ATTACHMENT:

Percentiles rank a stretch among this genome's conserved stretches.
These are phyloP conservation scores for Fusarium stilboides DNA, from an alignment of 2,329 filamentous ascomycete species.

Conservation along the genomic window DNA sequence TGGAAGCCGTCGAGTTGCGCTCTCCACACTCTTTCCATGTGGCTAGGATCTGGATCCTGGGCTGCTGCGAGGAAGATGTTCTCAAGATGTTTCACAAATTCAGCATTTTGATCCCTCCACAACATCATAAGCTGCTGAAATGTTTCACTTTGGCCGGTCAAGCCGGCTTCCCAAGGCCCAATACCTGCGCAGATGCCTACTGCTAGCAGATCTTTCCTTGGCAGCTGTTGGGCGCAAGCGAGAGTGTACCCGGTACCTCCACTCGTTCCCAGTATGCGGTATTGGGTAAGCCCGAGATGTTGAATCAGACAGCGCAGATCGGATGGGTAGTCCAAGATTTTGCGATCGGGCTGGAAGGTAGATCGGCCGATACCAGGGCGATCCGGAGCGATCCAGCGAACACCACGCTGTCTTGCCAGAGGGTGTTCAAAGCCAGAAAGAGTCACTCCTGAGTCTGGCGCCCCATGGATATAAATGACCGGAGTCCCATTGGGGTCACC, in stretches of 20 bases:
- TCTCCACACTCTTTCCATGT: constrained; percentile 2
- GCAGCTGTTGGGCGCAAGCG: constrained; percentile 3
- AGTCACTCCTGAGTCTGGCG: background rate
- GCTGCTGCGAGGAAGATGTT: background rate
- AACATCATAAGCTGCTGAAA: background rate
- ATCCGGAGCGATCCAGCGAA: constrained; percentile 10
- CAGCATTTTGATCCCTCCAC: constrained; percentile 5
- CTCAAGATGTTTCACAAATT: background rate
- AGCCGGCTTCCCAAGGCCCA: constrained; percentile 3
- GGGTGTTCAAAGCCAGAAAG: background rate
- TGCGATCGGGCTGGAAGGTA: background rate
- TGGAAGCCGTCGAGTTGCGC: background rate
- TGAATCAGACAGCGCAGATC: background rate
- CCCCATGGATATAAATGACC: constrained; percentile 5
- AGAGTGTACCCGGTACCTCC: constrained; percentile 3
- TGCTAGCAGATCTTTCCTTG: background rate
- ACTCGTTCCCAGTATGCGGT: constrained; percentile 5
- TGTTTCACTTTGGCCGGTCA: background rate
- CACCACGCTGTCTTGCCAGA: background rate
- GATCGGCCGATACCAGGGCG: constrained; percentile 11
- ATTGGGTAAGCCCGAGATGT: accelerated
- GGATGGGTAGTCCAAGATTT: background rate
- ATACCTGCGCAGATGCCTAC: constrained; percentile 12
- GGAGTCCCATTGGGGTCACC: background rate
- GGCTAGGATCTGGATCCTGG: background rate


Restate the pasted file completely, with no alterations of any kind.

Percentiles rank a stretch among this genome's conserved stretches.
These are phyloP conservation scores for Fusarium stilboides DNA, from an alignment of 2,329 filamentous ascomycete species.

Conservation along the genomic window DNA sequence TGGAAGCCGTCGAGTTGCGCTCTCCACACTCTTTCCATGTGGCTAGGATCTGGATCCTGGGCTGCTGCGAGGAAGATGTTCTCAAGATGTTTCACAAATTCAGCATTTTGATCCCTCCACAACATCATAAGCTGCTGAAATGTTTCACTTTGGCCGGTCAAGCCGGCTTCCCAAGGCCCAATACCTGCGCAGATGCCTACTGCTAGCAGATCTTTCCTTGGCAGCTGTTGGGCGCAAGCGAGAGTGTACCCGGTACCTCCACTCGTTCCCAGTATGCGGTATTGGGTAAGCCCGAGATGTTGAATCAGACAGCGCAGATCGGATGGGTAGTCCAAGATTTTGCGATCGGGCTGGAAGGTAGATCGGCCGATACCAGGGCGATCCGGAGCGATCCAGCGAACACCACGCTGTCTTGCCAGAGGGTGTTCAAAGCCAGAAAGAGTCACTCCTGAGTCTGGCGCCCCATGGATATAAATGACCGGAGTCCCATTGGGGTCACC, in stretches of 20 bases:
- TCTCCACACTCTTTCCATGT: constrained; percentile 2
- GCAGCTGTTGGGCGCAAGCG: constrained; percentile 3
- AGTCACTCCTGAGTCTGGCG: background rate
- GCTGCTGCGAGGAAGATGTT: background rate
- AACATCATAAGCTGCTGAAA: background rate
- ATCCGGAGCGATCCAGCGAA: constrained; percentile 10
- CAGCATTTTGATCCCTCCAC: constrained; percentile 5
- CTCAAGATGTTTCACAAATT: background rate
- AGCCGGCTTCCCAAGGCCCA: constrained; percentile 3
- GGGTGTTCAAAGCCAGAAAG: background rate
- TGCGATCGGGCTGGAAGGTA: background rate
- TGGAAGCCGTCGAGTTGCGC: background rate
- TGAATCAGACAGCGCAGATC: background rate
- CCCCATGGATATAAATGACC: constrained; percentile 5
- AGAGTGTACCCGGTACCTCC: constrained; percentile 3
- TGCTAGCAGATCTTTCCTTG: background rate
- ACTCGTTCCCAGTATGCGGT: constrained; percentile 5
- TGTTTCACTTTGGCCGGTCA: background rate
- CACCACGCTGTCTTGCCAGA: background rate
- GATCGGCCGATACCAGGGCG: constrained; percentile 11
- ATTGGGTAAGCCCGAGATGT: accelerated
- GGATGGGTAGTCCAAGATTT: background rate
- ATACCTGCGCAGATGCCTAC: constrained; percentile 12
- GGAGTCCCATTGGGGTCACC: background rate
- GGCTAGGATCTGGATCCTGG: background rate